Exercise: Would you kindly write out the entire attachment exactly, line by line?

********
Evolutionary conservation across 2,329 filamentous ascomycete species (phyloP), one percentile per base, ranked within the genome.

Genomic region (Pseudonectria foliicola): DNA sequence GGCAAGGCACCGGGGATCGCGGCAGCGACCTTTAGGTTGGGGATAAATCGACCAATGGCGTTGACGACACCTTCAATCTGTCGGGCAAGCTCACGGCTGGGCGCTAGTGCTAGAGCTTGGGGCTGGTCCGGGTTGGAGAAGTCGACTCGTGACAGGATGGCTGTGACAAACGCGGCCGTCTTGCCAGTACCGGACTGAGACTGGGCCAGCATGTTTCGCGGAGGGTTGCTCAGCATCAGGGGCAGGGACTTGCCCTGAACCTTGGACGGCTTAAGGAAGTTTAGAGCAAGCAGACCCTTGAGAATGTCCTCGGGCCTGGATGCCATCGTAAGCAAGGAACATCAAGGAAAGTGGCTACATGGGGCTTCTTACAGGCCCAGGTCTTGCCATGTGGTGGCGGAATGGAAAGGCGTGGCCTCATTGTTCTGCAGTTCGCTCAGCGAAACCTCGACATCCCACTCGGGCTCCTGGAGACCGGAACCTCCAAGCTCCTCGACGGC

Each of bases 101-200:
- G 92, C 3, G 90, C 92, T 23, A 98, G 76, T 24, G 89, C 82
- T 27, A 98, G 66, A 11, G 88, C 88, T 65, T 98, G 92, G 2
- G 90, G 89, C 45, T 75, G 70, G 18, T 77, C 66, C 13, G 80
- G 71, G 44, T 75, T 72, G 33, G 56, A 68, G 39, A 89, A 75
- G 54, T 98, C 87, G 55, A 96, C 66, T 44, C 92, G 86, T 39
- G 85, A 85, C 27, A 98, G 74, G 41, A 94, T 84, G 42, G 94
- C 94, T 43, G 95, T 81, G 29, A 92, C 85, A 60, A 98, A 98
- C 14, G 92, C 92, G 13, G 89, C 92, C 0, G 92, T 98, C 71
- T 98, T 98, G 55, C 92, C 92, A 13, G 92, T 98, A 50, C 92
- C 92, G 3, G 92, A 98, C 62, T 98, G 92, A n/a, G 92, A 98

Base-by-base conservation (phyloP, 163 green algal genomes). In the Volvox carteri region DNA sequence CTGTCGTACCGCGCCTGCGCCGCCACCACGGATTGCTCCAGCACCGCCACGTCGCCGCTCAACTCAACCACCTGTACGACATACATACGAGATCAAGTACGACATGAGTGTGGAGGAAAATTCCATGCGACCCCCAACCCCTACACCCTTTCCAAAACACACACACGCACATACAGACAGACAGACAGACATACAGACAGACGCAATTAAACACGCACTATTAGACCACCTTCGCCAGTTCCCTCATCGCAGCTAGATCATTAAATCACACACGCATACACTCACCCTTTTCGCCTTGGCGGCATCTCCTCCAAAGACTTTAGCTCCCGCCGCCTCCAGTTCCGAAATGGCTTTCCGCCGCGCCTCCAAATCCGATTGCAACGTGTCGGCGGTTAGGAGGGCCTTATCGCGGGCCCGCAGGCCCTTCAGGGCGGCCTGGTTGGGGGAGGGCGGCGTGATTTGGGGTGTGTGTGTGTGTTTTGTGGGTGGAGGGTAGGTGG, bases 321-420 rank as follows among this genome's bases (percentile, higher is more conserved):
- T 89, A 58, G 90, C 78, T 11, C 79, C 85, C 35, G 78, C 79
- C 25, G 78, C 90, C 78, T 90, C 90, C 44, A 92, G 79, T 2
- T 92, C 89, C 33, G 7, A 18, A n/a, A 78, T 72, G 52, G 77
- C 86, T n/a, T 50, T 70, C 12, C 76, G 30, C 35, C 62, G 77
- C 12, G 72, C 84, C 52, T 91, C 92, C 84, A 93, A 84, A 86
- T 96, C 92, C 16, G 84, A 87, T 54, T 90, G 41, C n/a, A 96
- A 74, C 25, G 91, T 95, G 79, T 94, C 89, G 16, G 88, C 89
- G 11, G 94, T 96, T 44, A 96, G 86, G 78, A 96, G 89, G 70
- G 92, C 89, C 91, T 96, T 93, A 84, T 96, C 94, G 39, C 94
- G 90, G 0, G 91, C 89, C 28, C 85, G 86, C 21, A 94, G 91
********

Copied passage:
Evolutionary conservation across 2,329 filamentous ascomycete species (phyloP), one percentile per base, ranked within the genome.

Genomic region (Pseudonectria foliicola): DNA sequence GGCAAGGCACCGGGGATCGCGGCAGCGACCTTTAGGTTGGGGATAAATCGACCAATGGCGTTGACGACACCTTCAATCTGTCGGGCAAGCTCACGGCTGGGCGCTAGTGCTAGAGCTTGGGGCTGGTCCGGGTTGGAGAAGTCGACTCGTGACAGGATGGCTGTGACAAACGCGGCCGTCTTGCCAGTACCGGACTGAGACTGGGCCAGCATGTTTCGCGGAGGGTTGCTCAGCATCAGGGGCAGGGACTTGCCCTGAACCTTGGACGGCTTAAGGAAGTTTAGAGCAAGCAGACCCTTGAGAATGTCCTCGGGCCTGGATGCCATCGTAAGCAAGGAACATCAAGGAAAGTGGCTACATGGGGCTTCTTACAGGCCCAGGTCTTGCCATGTGGTGGCGGAATGGAAAGGCGTGGCCTCATTGTTCTGCAGTTCGCTCAGCGAAACCTCGACATCCCACTCGGGCTCCTGGAGACCGGAACCTCCAAGCTCCTCGACGGC

Each of bases 101-200:
- G 92, C 3, G 90, C 92, T 23, A 98, G 76, T 24, G 89, C 82
- T 27, A 98, G 66, A 11, G 88, C 88, T 65, T 98, G 92, G 2
- G 90, G 89, C 45, T 75, G 70, G 18, T 77, C 66, C 13, G 80
- G 71, G 44, T 75, T 72, G 33, G 56, A 68, G 39, A 89, A 75
- G 54, T 98, C 87, G 55, A 96, C 66, T 44, C 92, G 86, T 39
- G 85, A 85, C 27, A 98, G 74, G 41, A 94, T 84, G 42, G 94
- C 94, T 43, G 95, T 81, G 29, A 92, C 85, A 60, A 98, A 98
- C 14, G 92, C 92, G 13, G 89, C 92, C 0, G 92, T 98, C 71
- T 98, T 98, G 55, C 92, C 92, A 13, G 92, T 98, A 50, C 92
- C 92, G 3, G 92, A 98, C 62, T 98, G 92, A n/a, G 92, A 98

Base-by-base conservation (phyloP, 163 green algal genomes). In the Volvox carteri region DNA sequence CTGTCGTACCGCGCCTGCGCCGCCACCACGGATTGCTCCAGCACCGCCACGTCGCCGCTCAACTCAACCACCTGTACGACATACATACGAGATCAAGTACGACATGAGTGTGGAGGAAAATTCCATGCGACCCCCAACCCCTACACCCTTTCCAAAACACACACACGCACATACAGACAGACAGACAGACATACAGACAGACGCAATTAAACACGCACTATTAGACCACCTTCGCCAGTTCCCTCATCGCAGCTAGATCATTAAATCACACACGCATACACTCACCCTTTTCGCCTTGGCGGCATCTCCTCCAAAGACTTTAGCTCCCGCCGCCTCCAGTTCCGAAATGGCTTTCCGCCGCGCCTCCAAATCCGATTGCAACGTGTCGGCGGTTAGGAGGGCCTTATCGCGGGCCCGCAGGCCCTTCAGGGCGGCCTGGTTGGGGGAGGGCGGCGTGATTTGGGGTGTGTGTGTGTGTTTTGTGGGTGGAGGGTAGGTGG, bases 321-420 rank as follows among this genome's bases (percentile, higher is more conserved):
- T 89, A 58, G 90, C 78, T 11, C 79, C 85, C 35, G 78, C 79
- C 25, G 78, C 90, C 78, T 90, C 90, C 44, A 92, G 79, T 2
- T 92, C 89, C 33, G 7, A 18, A n/a, A 78, T 72, G 52, G 77
- C 86, T n/a, T 50, T 70, C 12, C 76, G 30, C 35, C 62, G 77
- C 12, G 72, C 84, C 52, T 91, C 92, C 84, A 93, A 84, A 86
- T 96, C 92, C 16, G 84, A 87, T 54, T 90, G 41, C n/a, A 96
- A 74, C 25, G 91, T 95, G 79, T 94, C 89, G 16, G 88, C 89
- G 11, G 94, T 96, T 44, A 96, G 86, G 78, A 96, G 89, G 70
- G 92, C 89, C 91, T 96, T 93, A 84, T 96, C 94, G 39, C 94
- G 90, G 0, G 91, C 89, C 28, C 85, G 86, C 21, A 94, G 91